Fine Fescue vs Tall Fescue: Differences + Which to Choose

When you decide to change the turf on your lawn, you do a lot of research to pick the best grass. When looking for cool weather grasses, you must have come across tall fescue and fine fescue, and you are wondering what the difference between them is. Here I will explain their differences so that you can pick the one that suits your lawn best.

Tall fescue is a single grass type, while fine fescue is a name given to collective fescue grasses, including chewing fescue, creeping red fescue, and hard fescue. The grasses vary in color, soil preference, traffic tolerance, and shade tolerance.

Fine Fescue vs. Tall Fescue – Differences

The following are the main differences between fine fescue and tall fescue grasses:

1. Color and Texture             

Tall fescue has a dark green color with large coarse blades. It grows in clumps and does not spread, so if you plant it sparingly, do not expect it to fill the lawn. Instead, you will have to reseed the bare patches.

Fine fescue, on the other hand, has medium green to blue-green blades that have a fine texture and grow still and erect. Similar to tall fescue, fine fescue also grows in clumps except for creeping red fescue, which is spread by rhizomes.

2. Soil Type and PH

Fine fescue thrives in poor sandy well-draining and a little acidic soil. It’s preferred PH is 6 – 6.5 but will also grow in neutral PH, although slow. Tall fescue, however, loves rich clay soil with a PH of 5.5 – 7.5. But will still thrive in a variety of soils.

3. Shade and Temperature Tolerance

Both fine fescue and tall fescue are cool weather grasses and therefore do not prefer direct sunlight. The ideal temperature for tall fescue is between 50°F and 85°F.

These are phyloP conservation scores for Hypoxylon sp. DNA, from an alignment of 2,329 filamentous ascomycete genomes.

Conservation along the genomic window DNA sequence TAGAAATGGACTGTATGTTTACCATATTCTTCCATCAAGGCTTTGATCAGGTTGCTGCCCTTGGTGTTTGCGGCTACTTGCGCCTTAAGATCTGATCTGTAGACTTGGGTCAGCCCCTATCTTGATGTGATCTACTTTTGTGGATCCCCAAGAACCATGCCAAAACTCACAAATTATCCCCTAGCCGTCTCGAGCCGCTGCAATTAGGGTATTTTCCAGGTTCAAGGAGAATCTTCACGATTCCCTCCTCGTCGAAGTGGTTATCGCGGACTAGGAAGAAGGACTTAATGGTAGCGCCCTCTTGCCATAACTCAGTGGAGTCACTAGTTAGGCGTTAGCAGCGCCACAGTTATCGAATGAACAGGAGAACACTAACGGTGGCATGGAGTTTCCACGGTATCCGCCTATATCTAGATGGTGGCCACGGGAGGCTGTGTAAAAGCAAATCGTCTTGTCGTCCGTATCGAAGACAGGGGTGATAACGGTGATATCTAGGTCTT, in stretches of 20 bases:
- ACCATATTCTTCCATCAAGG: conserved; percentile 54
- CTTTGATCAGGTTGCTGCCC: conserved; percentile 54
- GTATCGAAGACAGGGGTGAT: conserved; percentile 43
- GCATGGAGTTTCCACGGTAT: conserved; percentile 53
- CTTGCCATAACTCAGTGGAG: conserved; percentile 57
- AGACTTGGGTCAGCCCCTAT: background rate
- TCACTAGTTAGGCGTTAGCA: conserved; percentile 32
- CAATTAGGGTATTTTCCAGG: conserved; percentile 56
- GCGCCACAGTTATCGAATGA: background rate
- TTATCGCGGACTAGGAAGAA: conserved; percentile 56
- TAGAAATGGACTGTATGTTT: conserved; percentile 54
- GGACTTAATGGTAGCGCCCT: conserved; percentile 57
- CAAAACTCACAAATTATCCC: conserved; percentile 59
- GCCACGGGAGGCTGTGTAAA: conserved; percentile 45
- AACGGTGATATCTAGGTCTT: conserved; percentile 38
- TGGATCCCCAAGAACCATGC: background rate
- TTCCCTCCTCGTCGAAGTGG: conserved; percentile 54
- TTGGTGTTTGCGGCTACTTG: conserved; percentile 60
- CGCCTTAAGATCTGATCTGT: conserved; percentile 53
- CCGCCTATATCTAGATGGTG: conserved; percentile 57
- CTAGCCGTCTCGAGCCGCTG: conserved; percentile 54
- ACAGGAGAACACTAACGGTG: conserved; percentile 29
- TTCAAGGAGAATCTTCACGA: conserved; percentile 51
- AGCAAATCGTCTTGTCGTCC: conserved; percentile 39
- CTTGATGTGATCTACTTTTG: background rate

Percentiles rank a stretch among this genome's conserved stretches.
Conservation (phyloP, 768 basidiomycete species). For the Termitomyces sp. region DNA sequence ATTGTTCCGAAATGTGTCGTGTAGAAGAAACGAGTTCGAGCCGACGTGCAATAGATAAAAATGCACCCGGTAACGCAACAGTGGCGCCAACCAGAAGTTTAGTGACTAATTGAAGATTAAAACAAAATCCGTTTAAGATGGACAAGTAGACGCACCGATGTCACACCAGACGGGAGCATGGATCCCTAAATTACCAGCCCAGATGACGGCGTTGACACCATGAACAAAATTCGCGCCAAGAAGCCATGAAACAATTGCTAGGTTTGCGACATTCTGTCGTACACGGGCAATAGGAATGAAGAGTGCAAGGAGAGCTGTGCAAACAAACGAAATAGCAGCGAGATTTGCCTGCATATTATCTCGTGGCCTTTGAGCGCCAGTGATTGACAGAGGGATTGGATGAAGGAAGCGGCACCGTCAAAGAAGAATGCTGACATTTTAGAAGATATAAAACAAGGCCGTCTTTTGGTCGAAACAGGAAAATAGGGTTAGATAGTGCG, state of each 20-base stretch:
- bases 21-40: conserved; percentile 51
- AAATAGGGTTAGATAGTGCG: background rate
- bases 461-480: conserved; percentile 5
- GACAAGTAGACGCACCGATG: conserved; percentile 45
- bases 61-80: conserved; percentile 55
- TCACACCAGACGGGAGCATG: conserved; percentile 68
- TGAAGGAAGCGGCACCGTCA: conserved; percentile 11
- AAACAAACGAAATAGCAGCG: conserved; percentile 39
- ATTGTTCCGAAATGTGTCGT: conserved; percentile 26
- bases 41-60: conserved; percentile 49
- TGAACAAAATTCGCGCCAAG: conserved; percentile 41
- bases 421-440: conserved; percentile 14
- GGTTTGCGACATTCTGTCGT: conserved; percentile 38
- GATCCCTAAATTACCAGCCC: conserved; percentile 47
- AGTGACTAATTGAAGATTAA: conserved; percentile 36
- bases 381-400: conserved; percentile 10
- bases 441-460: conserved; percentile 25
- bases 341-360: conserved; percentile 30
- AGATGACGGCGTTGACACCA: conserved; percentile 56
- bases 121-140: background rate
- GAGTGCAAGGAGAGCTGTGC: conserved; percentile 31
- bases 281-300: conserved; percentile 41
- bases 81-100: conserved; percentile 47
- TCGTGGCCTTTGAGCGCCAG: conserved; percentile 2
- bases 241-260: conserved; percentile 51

When the temperature falls below 50°F or goes above 85°F, the grass will go dormant. Prolonged temperature of below 50°F will cause the tall fescue to brown.

Fine fescue prefers a temp of 35°F to 90°F. Above 90°F, you should water the grass appropriately to prevent it from turning brown.

4. Drought Tolerance 

Both tall fescue and fine fescue are deep-rooted, making them drought tolerant. Usually, they should be watered 1 inch a week, but fine fescue will look even better when watered 1.5 inches. 

In the dry season or with limited water, both types of grass should be kept at 3-4 inches to cover the roots from the sun, enabling them to conserve moisture.

5. Traffic Tolerance 

Fine fescue can tolerate moderate traffic and have a moderate recovery rate. Tall fescue can take more traffic than fine fescue and has a high recovery rate. Both grasses are ideal for a home lawn, but tall fescue can also be planted in a commercial lawn or a park.

6. Diseases and pests

With proper maintenance, both fine fescue and tall fescue are hardy turfs. However, fine fescue is prone to diseases when flooded. High rainfall or over watering leaving water standing around the grass will cause root rot and other fungal infection such as brown patch, mildew, and fairy rings.

Tall fescue can endure more water around it but can also be affected by fungal infections. The two types of grasses can be affected by pests such as hairy clinch bug, bluegrass billbug, green bug, sod webworm, and fall armyworm.